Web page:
| Ladies and gentlemen, The Godfather of Gas, the Santa Claus of Shale, the Wizard of The Woodlands, Mr. George Mitchell. (Nick de la Torre/Chronicle)
This weekend we wrote about the important role George Mitchell and Mitchell Energy played in making the current boom in natural gas drilling possible. I could only include small parts of the story given the space we work with, so here are a few other thoughts:
• When talking about the early days Mitchell made a point to mention his other partners in the business, his brother Johnny and H. Merlyn Christie, as does the history of the Barnett shale that Dan Steward wrote (you can order it online here). I simply didn’t have the space to dwell on those figures too.
• Mitchell and Steward regularly dropped the names of all sorts of other team members, and the book on the Barnett has detailed accounts. There were plenty at the firm who were key in the decades of work it took to figure out how to get gas from the shale economically. I was able to fit in one — Jim Henry, a geologist who wrote a technical paper suggesting that the Barnett could be the area’s key source rock. Another was, Nick Steinberger, who suggested switching from costly and complicated gel fracs to simple water fracs. There was resistance to trying such a simple technique, but Mitchell gave it the green light and it worked.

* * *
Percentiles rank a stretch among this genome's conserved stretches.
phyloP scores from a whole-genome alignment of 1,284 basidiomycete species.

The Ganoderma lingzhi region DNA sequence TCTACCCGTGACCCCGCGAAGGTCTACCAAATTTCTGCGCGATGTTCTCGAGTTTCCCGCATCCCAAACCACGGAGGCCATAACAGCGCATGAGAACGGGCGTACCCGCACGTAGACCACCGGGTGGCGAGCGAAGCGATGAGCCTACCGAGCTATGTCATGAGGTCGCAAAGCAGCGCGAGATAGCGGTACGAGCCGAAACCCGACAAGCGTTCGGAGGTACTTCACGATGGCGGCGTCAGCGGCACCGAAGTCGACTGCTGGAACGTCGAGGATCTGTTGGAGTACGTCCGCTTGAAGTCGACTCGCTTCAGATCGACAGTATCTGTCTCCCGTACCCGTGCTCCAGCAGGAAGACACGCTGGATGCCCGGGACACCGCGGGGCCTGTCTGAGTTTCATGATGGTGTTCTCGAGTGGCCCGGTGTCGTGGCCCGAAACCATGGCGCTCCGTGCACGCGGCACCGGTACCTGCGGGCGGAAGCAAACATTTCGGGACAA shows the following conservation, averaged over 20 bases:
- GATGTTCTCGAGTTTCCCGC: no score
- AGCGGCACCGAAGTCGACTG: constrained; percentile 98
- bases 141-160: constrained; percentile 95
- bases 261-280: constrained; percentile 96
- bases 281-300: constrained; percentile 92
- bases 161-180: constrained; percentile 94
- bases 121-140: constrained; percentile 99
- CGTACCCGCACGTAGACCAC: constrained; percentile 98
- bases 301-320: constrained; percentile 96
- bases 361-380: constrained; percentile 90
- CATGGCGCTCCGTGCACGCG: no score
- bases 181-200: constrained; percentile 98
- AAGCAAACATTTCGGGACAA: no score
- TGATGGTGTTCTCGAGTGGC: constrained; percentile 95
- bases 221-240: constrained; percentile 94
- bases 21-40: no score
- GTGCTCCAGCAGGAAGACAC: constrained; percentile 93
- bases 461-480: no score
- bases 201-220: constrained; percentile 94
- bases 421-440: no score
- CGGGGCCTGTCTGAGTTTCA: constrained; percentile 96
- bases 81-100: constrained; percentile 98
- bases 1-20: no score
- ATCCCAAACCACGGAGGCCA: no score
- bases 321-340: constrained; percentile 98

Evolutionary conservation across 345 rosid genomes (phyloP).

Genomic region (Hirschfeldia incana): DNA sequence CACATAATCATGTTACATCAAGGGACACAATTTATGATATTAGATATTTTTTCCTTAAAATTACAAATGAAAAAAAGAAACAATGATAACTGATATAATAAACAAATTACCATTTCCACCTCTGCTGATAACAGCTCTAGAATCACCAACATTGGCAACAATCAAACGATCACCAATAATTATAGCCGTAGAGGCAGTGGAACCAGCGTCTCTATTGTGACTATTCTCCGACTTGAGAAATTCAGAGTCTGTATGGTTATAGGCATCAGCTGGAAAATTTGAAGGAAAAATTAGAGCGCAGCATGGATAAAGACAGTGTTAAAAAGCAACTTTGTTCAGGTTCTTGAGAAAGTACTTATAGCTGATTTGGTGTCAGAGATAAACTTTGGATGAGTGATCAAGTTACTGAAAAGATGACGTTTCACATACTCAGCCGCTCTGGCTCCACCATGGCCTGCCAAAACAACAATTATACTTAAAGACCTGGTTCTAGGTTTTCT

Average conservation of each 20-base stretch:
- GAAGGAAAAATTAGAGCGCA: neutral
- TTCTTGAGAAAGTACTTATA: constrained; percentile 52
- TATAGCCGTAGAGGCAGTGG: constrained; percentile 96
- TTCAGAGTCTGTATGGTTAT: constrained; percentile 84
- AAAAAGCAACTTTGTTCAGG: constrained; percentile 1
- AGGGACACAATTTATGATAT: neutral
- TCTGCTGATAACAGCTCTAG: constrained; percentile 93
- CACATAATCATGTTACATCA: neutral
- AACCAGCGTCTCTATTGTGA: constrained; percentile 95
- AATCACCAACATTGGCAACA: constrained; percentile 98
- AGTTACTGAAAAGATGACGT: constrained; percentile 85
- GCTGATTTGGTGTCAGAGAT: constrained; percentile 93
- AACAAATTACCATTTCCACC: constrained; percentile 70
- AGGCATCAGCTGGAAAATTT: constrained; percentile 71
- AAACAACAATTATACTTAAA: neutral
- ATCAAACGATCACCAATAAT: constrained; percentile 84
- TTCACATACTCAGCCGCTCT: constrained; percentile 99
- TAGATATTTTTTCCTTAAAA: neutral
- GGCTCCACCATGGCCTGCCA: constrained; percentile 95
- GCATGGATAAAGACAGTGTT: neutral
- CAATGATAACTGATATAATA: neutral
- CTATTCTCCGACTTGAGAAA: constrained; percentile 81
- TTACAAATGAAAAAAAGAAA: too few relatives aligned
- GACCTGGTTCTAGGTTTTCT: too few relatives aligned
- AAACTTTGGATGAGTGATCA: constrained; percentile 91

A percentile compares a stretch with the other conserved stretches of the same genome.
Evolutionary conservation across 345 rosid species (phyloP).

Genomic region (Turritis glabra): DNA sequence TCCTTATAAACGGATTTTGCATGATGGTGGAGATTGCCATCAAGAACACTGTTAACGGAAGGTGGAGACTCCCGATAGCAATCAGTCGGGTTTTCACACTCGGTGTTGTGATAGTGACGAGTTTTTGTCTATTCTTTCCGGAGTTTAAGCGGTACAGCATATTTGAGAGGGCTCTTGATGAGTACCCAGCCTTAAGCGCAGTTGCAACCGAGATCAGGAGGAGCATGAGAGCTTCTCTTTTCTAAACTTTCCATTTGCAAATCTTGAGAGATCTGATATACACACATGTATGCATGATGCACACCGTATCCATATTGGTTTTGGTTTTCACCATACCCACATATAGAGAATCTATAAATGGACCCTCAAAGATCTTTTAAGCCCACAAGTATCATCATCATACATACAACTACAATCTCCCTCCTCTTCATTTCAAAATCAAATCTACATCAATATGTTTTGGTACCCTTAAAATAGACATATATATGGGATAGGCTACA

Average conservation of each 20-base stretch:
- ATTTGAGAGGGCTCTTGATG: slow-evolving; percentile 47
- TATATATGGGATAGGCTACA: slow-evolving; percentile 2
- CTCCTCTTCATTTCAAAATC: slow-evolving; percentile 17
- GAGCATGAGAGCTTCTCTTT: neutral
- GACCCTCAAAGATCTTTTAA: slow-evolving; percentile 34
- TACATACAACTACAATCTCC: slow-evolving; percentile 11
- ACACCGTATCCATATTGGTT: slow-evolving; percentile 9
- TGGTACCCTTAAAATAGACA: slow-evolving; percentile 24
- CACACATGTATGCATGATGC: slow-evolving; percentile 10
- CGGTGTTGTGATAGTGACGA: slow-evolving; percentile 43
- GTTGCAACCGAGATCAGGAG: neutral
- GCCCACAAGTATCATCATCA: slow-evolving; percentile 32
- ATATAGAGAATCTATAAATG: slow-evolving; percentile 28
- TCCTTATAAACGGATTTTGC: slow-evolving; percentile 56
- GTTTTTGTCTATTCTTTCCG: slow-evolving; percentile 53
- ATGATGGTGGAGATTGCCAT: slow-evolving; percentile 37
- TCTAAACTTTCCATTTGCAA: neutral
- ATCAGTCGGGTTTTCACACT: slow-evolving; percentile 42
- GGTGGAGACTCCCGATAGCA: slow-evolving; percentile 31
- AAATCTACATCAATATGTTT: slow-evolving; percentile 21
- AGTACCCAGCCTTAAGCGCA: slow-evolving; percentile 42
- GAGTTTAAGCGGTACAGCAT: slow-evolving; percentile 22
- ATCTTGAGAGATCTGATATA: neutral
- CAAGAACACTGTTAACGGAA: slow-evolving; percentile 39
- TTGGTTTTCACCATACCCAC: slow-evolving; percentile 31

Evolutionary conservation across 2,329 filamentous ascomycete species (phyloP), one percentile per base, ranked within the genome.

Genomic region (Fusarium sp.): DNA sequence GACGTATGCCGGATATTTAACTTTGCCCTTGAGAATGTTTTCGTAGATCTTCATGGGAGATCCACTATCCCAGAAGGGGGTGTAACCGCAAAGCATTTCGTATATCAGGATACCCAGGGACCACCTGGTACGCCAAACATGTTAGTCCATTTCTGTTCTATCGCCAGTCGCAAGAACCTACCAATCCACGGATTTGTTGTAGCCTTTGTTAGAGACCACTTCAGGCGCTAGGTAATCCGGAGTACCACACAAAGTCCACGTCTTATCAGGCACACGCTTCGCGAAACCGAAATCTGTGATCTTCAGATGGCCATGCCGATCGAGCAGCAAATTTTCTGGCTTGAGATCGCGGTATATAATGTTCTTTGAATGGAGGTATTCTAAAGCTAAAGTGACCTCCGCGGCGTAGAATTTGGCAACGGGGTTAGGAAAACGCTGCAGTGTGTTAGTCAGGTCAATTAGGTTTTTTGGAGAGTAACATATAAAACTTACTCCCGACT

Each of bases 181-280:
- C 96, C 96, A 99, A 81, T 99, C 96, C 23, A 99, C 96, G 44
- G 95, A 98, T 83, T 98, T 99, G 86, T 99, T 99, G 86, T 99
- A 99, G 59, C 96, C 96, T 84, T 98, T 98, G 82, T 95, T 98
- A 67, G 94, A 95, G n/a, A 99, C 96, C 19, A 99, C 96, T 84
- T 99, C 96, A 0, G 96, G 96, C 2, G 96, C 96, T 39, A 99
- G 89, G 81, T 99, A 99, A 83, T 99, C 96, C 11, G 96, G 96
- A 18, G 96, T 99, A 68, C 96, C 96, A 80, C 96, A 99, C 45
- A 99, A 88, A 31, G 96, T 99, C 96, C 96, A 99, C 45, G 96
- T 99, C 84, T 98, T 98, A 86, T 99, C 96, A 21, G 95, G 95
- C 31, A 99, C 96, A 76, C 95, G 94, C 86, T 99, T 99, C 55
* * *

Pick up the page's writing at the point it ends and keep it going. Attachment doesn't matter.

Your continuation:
• It really wasn’t until Devon bought Mitchell in 2002 that hydraulic fracturing was married to horizontal drilling in any meaningful way. The folks at Devon deserve a lot of credit for that.
• I am well aware of the recent concerns raised by hydraulic fracturing as natural gas exploration spreads to other parts of the country that haven’t experienced the industry before. I will be rolling out stories on those issues too.
• Finally, George Mitchell may have sold off the company but he’s not done drilling. With his son, Todd, Mitchell has a handful of rigs working in the Marcellus shale.
Some habits are just too hard to break.